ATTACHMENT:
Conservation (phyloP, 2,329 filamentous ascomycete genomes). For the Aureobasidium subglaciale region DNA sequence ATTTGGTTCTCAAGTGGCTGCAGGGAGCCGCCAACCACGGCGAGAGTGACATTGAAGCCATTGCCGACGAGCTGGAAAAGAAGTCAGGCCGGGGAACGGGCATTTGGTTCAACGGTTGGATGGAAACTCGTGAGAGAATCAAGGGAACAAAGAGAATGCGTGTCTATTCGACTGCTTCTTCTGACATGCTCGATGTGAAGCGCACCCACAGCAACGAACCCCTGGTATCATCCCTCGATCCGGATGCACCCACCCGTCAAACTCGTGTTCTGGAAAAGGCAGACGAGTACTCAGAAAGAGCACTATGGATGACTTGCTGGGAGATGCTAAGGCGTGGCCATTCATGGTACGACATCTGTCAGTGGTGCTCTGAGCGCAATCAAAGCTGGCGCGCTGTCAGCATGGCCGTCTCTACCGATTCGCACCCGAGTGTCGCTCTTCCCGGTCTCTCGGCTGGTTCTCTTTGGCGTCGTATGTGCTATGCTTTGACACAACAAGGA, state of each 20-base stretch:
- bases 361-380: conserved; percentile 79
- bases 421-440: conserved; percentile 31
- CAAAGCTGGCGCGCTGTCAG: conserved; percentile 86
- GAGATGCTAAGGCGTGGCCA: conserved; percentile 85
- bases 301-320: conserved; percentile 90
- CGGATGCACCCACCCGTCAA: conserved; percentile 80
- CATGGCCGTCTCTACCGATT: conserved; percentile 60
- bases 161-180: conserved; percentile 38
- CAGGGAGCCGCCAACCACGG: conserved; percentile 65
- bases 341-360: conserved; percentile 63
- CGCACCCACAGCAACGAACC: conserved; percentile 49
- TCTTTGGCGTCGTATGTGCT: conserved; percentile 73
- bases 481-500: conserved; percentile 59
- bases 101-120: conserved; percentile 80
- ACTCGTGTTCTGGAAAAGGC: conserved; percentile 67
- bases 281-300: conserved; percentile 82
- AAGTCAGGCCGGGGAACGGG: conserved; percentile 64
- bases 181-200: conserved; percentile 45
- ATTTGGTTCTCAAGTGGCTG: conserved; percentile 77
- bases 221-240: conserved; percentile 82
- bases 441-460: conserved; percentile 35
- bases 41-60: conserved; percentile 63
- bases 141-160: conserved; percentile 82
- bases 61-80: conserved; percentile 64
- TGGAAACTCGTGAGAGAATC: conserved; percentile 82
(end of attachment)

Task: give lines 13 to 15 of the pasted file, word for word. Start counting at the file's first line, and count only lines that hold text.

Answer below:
- TCTTTGGCGTCGTATGTGCT: conserved; percentile 73
- bases 481-500: conserved; percentile 59
- bases 101-120: conserved; percentile 80